The private unit is just one of just eight at the Safe Steps supported accommodation refuge in Melbourne, also known as Virginia's Place. 

Despite being the statewide family violence organisation, this one facility - together with a singular house at another location which can accommodate one family - is Safe Steps' only refuge.

Eight units and one house for the whole of Melbourne - and Victoria. 

Yet, each day, over 150 women (and their children) seek support, in desperate need of family violence crisis accommodation at Safe Steps or any of the 31 other independent refuges across the state. 

The limited places do not even come close to meeting the demand.

Instead, the women are sent to motels. 

Motels, where they are given a key, a room, and some food vouchers.


And once they close the door behind them… Silence.

No face-to-face support. No protection. Displaced in a random suburb with only their thoughts.

Conversely, the refuge is an intensive model, allowing women to rest, reset and rebuild.

A unit at the refuge. A young mother and her baby expected later that afternoon. Image: Rebecca Davis.


"We are the first people they’ve seen face-to-face, and they just want to tell you everything. They are desperate for support for their children who are often very affected by the family violence," shares Nicole. 

While staying at the supported accommodation, women and their children have access to counselling, employment pathways, Centrelink or immigration services, and legal aid. 

The around-the-clock support team provide emotional support, a shoulder to cry on over a cup of tea, can swoop in to give mum a break from the kids if she needs a moment, and assist her in mending the mother-child bond.

"Mum is so busy acting protectively, and the guilt with what they’ve experienced," adds Nicole.

Inside the refuge's communal pantry. Image: Rebecca Davis.


None of these services are available in the motels, because their locations cannot be disclosed. Rather, the women are taxied off site for meetings, in parks or police stations - "which is often re-traumatising".

Often there are security breaches at the motels too, where unbeknownst to the victim survivor, she is being electronically tracked by her abusive partner. 

The team have seen all sorts of tracking devices - in cars, phones, clothing, a teddy bear, and even embedded in the handle of a stroller.

"I believe the record was 16 tracking devices on one person," tells Chelsea. 

They regularly see children who've been manipulated by their fathers; "children who think mum is not the protective factor and they will do anything to get back to dad, even though he is the one perpetrating violence," tells Nicole.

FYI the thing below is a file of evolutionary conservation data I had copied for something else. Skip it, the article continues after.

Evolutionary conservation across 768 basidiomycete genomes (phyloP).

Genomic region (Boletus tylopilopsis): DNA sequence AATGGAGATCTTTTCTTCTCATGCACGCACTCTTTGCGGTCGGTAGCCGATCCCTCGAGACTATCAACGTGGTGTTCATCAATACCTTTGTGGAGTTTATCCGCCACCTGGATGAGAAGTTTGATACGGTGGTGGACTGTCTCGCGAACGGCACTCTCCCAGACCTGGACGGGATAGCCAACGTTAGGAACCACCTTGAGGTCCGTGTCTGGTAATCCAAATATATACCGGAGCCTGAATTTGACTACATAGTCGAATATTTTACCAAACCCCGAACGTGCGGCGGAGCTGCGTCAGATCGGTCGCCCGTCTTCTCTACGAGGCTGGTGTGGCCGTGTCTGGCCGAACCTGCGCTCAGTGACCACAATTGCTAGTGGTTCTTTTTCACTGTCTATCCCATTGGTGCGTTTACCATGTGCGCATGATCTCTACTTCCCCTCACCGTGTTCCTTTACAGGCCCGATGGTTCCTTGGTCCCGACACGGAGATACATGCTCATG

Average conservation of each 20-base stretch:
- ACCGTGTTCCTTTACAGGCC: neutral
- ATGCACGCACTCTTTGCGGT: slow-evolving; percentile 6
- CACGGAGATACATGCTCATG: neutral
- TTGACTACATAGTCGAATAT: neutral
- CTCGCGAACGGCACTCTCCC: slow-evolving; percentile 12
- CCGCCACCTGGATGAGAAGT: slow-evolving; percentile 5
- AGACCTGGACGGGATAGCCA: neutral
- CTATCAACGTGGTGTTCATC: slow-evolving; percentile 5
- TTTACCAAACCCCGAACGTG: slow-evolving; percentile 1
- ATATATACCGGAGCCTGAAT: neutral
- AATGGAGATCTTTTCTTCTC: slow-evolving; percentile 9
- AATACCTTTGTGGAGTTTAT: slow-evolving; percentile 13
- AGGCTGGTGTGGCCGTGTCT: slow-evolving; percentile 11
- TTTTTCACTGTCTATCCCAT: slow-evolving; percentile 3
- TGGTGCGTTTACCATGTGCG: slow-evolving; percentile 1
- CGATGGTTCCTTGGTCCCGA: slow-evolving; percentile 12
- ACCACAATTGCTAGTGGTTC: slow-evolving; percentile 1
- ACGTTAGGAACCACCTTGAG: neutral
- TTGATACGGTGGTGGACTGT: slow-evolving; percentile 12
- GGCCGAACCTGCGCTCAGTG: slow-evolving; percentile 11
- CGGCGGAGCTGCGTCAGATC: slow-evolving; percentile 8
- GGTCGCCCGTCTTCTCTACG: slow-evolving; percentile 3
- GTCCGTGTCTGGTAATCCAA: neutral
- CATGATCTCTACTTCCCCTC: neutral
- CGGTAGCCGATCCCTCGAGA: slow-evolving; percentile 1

Recently, they had a young child who had been keeping in contact with their violent father. He had hidden his phone number in an article of the child's clothing, so anytime they had access to a phone, they could disclose their whereabouts to him. 


"So, it’s really important to have those conversations with children about safety, and who the safe people are in their lives. And sometimes children can’t identify who those people are."

Nicole entered the family violence sector six years ago, inspired by the need she saw to give a voice to children.

"It was a rude awakening. Only when I came into the service did I realise there was no support for children at all. We’re getting better at that, but as a sector, there is still a long way to go."

Chelsea says that too often in family violence, the child is treated as a witness, rather than a victim. 

She then shares her own experiences of fostering a child with disability - as a result of family violence. 

"She's absolutely a victim - she’s lived her whole life as a victim of family violence."

Tanya adds, "Often it’s treated that, 'if mum is okay, then she will be okay to protect the kids'."

Because of the dire shortage of supported accommodation facilities, those women who reach the refuge have lived some of the most extreme cases of family violence, or have nowhere left to turn. Their backgrounds and ages vary. There is no "typical" profile.

More than 150 beds are needed - every night. But there aren't nearly enough available. Image: Rebecca Davis.


Anthea* left the refuge earlier this week. Victoria Police had referred her to them after she was admitted into hospital.

Her partner had held a gun to her head and pulled the trigger. Thankfully, it wasn’t loaded - but she didn’t know that at the time. 

He then committed some of the most horrific acts against her before attempting to kill her beloved dog. 

Miraculously, Anthea's dog survived, but required life-saving surgery. He was then reunited with her at the refuge. 


Nicole recalls a phone call from the police, thanking her team for their work in accommodating Anthea and her dog, "because if not, they didn’t think that she would be here anymore, that she would’ve suicided".

"It takes a toll," says Nicole. There’s a lot of burnout of support workers in the sector - though not necessarily because of the work itself. 

"It’s a systemic fight. The bureaucracy. The red tape. Educating organisations and services. It’s consistent, and it’s exhausting."

One of Chelsea’s greatest frustrations is the fact there are many unused purpose-built facilities - like, former aged care homes - that could be easily adopted into refuges. 

She explains that since the Royal Commission into Family Violence in 2014, demand has doubled from attention and awareness. 60 per cent of calls to Safe Steps are now from self-referring women.

"There's a big role of trust with the community. The government has put money into this which is terrific - but it’s not working as a system yet. You just can’t leave the women in the motels. It’s the worst thing."

Just last Saturday night, 26 women called Safe Steps after hours in need of emergency accommodation. 

Aside from the lack of support at the motels, there are other patrons there too. Safe Steps needs to ensure that they are not males from the homelessness sector or newly released male prisoners.